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[Parábola del náufrago (Parable of the Drowning Man)] is at once a parable about modern man's plight in an oppressive, dehumanizing society and a parable about the language which that society manipulates, in every sense of the term. Specifically, Parábola describes the world of a huge bureaucratic Spanish firm, at whose head looms the inflated figure of a despot. At the same time, it broaches a larger sphere, opening onto a vista of the modern totalitarian State, which seeks typically to determine not only what its citizens do but also what they say and, ultimately, what they think…. At the heart of Parábola lies the problem of incommunication: it constitutes an insurmountable barrier for Jacinto, the protagonist, who is increasingly confounded by the language of his contemporaries, and, to the extent that this insignificant little man "viene a ser un hombre del montón" … [comes close to being a face in the crowd], it is symbolic of the situation of all men, and thus becomes a problem of formidable scope for the reader as well. Moreover, the language which frames Jacinto's reality embraces ours too: whenever language is the subject under scrutiny, the speculations made and the alterations ventured inevitably implicate our own tongue in the consequences. Language is everybody's property and everybody's concern. To talk about it is to enter the domain of the universal, where anyone might justly claim a voice in the discussion. Delibes has done just that through his main character and, more covertly, through the means he has chosen to describe Jacinto's problematic reality. What is particularly striking about this novel's treatment of the subject of incommunication is its apparent participation in the manipulative linguistic vices it would purport to condemn. (p. 119)

One abuse of language which permeates Delibes' fictional society most noticeably has to do with the reduction of meaning—the neutralization or denial of differences in signification between given words, or more generally, the attempt to confine a word or succession of words to one precise, arbitrary definition. What inevitably results is such a proliferation of slogans (or slogan-like phrases) that thought itself becomes codified. From there it is only one step to the veneration of these summaries of a reductive thought process as social and moral imperatives….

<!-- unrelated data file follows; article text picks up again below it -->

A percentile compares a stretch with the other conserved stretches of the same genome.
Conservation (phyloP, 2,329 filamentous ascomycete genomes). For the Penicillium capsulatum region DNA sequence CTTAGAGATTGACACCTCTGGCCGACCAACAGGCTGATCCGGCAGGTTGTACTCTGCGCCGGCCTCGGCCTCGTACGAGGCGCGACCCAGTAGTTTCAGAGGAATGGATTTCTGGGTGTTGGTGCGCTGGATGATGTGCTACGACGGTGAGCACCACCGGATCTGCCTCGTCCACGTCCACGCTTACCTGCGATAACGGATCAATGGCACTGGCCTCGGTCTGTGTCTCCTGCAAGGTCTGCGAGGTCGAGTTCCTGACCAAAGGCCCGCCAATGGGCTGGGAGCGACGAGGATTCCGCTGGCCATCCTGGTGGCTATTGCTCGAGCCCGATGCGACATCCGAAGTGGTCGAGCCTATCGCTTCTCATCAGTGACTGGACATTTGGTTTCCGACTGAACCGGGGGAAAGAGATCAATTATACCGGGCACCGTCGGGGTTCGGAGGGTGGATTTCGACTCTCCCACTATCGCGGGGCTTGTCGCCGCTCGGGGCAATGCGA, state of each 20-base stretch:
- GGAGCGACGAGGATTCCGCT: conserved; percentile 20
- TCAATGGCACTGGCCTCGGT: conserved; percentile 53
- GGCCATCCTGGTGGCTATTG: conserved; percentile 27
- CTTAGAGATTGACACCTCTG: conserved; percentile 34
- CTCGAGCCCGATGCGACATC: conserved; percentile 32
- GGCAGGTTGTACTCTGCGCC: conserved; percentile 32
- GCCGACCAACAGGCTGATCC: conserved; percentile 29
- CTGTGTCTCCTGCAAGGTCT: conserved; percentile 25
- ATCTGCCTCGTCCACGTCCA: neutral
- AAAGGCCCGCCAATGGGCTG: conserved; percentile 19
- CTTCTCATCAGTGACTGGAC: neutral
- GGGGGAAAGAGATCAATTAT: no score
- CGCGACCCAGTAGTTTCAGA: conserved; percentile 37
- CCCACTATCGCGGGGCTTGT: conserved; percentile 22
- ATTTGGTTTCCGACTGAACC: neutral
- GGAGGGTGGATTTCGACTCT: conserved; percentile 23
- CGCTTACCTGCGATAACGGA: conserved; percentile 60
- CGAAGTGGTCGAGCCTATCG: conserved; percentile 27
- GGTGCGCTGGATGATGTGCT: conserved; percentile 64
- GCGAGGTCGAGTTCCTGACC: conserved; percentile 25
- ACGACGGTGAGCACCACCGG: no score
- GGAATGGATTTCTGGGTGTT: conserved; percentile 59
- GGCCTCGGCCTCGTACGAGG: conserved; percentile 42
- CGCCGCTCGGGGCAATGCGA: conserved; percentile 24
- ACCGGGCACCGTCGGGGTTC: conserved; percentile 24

Language becomes a kind of shorthand or algebra, in which every signifier corresponds to one—and only one—meaning, selected at will for its political utility from a host of possible associations. Only after a word has thus been molded and stripped of all its ambiguity can one perform such mathematical operations on it. (p. 120)

Implicit in this operation is the severing of all "non-essential" meaning, so that a signifier is also stripped of its inherent ambiguity. The mania to pare a word down to a minimal signification paradoxically represents an intent to render it immutable, unvarying. The reduction is nothing less than an attempt to reify language or to pretend that it consists of a fixed material substance not open to argument: it simply exists. To live in a world surcharged with dense, cryptic language, as Jacinto does, is like finding oneself walled in by a collection of objects every bit as impregnable as the overgrown "seto" [hedge] which threatens to engulf him at the end of the novel.

Sloganeering of this sort accurately reflects the aims of a totalitarian society in that such a society strives for uniformity of point of view among its citizenry. Ambiguity in language (by this I mean the multivalence of almost every word in any language) leaves too much room for dissent, for a variety of interpretations of reality. To tolerate the expansion of the possibilities for thought would be tantamount to promoting an anarchy of divergent views. Jacinto correctly adjudges language to be that which orders—or disorders—thought, but he is too infected by his society's way of thinking to perceive that the problem of communication lies with a decline in the complexity of language instead of an overabundance; or that it is only the discrepancy between his words and everyone else's which sets him apart from his neighbors. (p. 121)